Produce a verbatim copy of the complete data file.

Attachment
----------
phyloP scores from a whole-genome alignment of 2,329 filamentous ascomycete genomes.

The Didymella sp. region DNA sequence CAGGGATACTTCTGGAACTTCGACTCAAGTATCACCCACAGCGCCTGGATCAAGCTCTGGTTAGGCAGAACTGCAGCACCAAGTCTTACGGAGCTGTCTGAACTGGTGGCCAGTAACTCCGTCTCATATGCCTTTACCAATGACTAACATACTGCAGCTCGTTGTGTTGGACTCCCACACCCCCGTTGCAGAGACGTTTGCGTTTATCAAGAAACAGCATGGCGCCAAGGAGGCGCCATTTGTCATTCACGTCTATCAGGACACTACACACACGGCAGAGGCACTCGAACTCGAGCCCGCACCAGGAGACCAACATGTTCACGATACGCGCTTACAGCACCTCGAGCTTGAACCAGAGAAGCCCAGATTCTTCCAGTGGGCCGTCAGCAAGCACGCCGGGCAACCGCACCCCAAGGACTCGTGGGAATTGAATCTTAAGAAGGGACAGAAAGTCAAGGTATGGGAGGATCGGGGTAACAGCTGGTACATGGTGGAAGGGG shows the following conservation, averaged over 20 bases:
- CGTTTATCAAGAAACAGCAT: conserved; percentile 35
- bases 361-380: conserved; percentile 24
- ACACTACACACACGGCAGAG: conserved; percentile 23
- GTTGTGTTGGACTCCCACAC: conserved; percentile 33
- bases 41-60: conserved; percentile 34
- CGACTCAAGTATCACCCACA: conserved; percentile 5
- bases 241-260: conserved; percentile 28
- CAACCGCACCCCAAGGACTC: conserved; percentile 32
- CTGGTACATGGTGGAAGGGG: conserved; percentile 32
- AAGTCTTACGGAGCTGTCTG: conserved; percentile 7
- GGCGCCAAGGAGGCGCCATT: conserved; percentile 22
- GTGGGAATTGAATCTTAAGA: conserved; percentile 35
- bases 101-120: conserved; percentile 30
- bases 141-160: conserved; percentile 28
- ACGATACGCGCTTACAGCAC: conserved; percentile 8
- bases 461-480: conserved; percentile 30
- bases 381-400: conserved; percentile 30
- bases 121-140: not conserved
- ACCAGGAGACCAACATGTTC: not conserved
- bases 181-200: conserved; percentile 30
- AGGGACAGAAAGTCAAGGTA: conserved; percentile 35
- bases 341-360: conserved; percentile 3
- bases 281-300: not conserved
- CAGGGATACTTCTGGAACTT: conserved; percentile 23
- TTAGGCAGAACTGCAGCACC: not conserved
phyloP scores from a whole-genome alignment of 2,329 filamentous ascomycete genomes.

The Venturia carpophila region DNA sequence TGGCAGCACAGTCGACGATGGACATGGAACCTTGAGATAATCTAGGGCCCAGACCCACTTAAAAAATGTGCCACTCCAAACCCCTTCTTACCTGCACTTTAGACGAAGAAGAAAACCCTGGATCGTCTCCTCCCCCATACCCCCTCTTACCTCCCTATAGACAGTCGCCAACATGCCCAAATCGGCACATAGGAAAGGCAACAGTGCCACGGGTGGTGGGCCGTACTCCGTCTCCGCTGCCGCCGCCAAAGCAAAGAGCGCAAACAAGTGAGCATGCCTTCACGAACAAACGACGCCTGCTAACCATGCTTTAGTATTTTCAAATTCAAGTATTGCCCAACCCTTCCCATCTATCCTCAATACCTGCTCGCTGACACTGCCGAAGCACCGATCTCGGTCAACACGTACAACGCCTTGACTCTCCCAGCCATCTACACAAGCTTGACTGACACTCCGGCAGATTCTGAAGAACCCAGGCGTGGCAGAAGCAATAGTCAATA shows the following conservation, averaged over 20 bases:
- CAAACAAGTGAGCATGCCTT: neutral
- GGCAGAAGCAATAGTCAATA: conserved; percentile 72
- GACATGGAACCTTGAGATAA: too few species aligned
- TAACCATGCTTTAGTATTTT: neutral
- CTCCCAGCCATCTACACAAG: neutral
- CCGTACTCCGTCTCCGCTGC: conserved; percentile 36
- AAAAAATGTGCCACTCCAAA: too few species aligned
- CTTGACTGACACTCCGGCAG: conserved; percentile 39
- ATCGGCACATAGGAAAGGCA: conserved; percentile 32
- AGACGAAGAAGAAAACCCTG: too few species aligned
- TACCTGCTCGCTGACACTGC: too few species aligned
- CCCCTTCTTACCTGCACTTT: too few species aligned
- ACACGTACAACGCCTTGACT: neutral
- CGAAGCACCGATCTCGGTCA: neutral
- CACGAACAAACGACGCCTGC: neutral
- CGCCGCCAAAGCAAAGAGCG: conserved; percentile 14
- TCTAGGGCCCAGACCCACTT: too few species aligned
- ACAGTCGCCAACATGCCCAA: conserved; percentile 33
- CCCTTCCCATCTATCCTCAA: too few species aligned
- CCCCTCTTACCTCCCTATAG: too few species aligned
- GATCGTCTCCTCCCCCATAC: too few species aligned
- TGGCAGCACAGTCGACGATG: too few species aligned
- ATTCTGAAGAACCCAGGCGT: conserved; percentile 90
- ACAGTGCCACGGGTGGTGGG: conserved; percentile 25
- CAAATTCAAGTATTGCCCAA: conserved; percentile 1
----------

phyloP scores from a whole-genome alignment of 2,329 filamentous ascomycete genomes.

The Didymella sp. region DNA sequence CAGGGATACTTCTGGAACTTCGACTCAAGTATCACCCACAGCGCCTGGATCAAGCTCTGGTTAGGCAGAACTGCAGCACCAAGTCTTACGGAGCTGTCTGAACTGGTGGCCAGTAACTCCGTCTCATATGCCTTTACCAATGACTAACATACTGCAGCTCGTTGTGTTGGACTCCCACACCCCCGTTGCAGAGACGTTTGCGTTTATCAAGAAACAGCATGGCGCCAAGGAGGCGCCATTTGTCATTCACGTCTATCAGGACACTACACACACGGCAGAGGCACTCGAACTCGAGCCCGCACCAGGAGACCAACATGTTCACGATACGCGCTTACAGCACCTCGAGCTTGAACCAGAGAAGCCCAGATTCTTCCAGTGGGCCGTCAGCAAGCACGCCGGGCAACCGCACCCCAAGGACTCGTGGGAATTGAATCTTAAGAAGGGACAGAAAGTCAAGGTATGGGAGGATCGGGGTAACAGCTGGTACATGGTGGAAGGGG shows the following conservation, averaged over 20 bases:
- CGTTTATCAAGAAACAGCAT: conserved; percentile 35
- bases 361-380: conserved; percentile 24
- ACACTACACACACGGCAGAG: conserved; percentile 23
- GTTGTGTTGGACTCCCACAC: conserved; percentile 33
- bases 41-60: conserved; percentile 34
- CGACTCAAGTATCACCCACA: conserved; percentile 5
- bases 241-260: conserved; percentile 28
- CAACCGCACCCCAAGGACTC: conserved; percentile 32
- CTGGTACATGGTGGAAGGGG: conserved; percentile 32
- AAGTCTTACGGAGCTGTCTG: conserved; percentile 7
- GGCGCCAAGGAGGCGCCATT: conserved; percentile 22
- GTGGGAATTGAATCTTAAGA: conserved; percentile 35
- bases 101-120: conserved; percentile 30
- bases 141-160: conserved; percentile 28
- ACGATACGCGCTTACAGCAC: conserved; percentile 8
- bases 461-480: conserved; percentile 30
- bases 381-400: conserved; percentile 30
- bases 121-140: not conserved
- ACCAGGAGACCAACATGTTC: not conserved
- bases 181-200: conserved; percentile 30
- AGGGACAGAAAGTCAAGGTA: conserved; percentile 35
- bases 341-360: conserved; percentile 3
- bases 281-300: not conserved
- CAGGGATACTTCTGGAACTT: conserved; percentile 23
- TTAGGCAGAACTGCAGCACC: not conserved
phyloP scores from a whole-genome alignment of 2,329 filamentous ascomycete genomes.

The Venturia carpophila region DNA sequence TGGCAGCACAGTCGACGATGGACATGGAACCTTGAGATAATCTAGGGCCCAGACCCACTTAAAAAATGTGCCACTCCAAACCCCTTCTTACCTGCACTTTAGACGAAGAAGAAAACCCTGGATCGTCTCCTCCCCCATACCCCCTCTTACCTCCCTATAGACAGTCGCCAACATGCCCAAATCGGCACATAGGAAAGGCAACAGTGCCACGGGTGGTGGGCCGTACTCCGTCTCCGCTGCCGCCGCCAAAGCAAAGAGCGCAAACAAGTGAGCATGCCTTCACGAACAAACGACGCCTGCTAACCATGCTTTAGTATTTTCAAATTCAAGTATTGCCCAACCCTTCCCATCTATCCTCAATACCTGCTCGCTGACACTGCCGAAGCACCGATCTCGGTCAACACGTACAACGCCTTGACTCTCCCAGCCATCTACACAAGCTTGACTGACACTCCGGCAGATTCTGAAGAACCCAGGCGTGGCAGAAGCAATAGTCAATA shows the following conservation, averaged over 20 bases:
- CAAACAAGTGAGCATGCCTT: neutral
- GGCAGAAGCAATAGTCAATA: conserved; percentile 72
- GACATGGAACCTTGAGATAA: too few species aligned
- TAACCATGCTTTAGTATTTT: neutral
- CTCCCAGCCATCTACACAAG: neutral
- CCGTACTCCGTCTCCGCTGC: conserved; percentile 36
- AAAAAATGTGCCACTCCAAA: too few species aligned
- CTTGACTGACACTCCGGCAG: conserved; percentile 39
- ATCGGCACATAGGAAAGGCA: conserved; percentile 32
- AGACGAAGAAGAAAACCCTG: too few species aligned
- TACCTGCTCGCTGACACTGC: too few species aligned
- CCCCTTCTTACCTGCACTTT: too few species aligned
- ACACGTACAACGCCTTGACT: neutral
- CGAAGCACCGATCTCGGTCA: neutral
- CACGAACAAACGACGCCTGC: neutral
- CGCCGCCAAAGCAAAGAGCG: conserved; percentile 14
- TCTAGGGCCCAGACCCACTT: too few species aligned
- ACAGTCGCCAACATGCCCAA: conserved; percentile 33
- CCCTTCCCATCTATCCTCAA: too few species aligned
- CCCCTCTTACCTCCCTATAG: too few species aligned
- GATCGTCTCCTCCCCCATAC: too few species aligned
- TGGCAGCACAGTCGACGATG: too few species aligned
- ATTCTGAAGAACCCAGGCGT: conserved; percentile 90
- ACAGTGCCACGGGTGGTGGG: conserved; percentile 25
- CAAATTCAAGTATTGCCCAA: conserved; percentile 1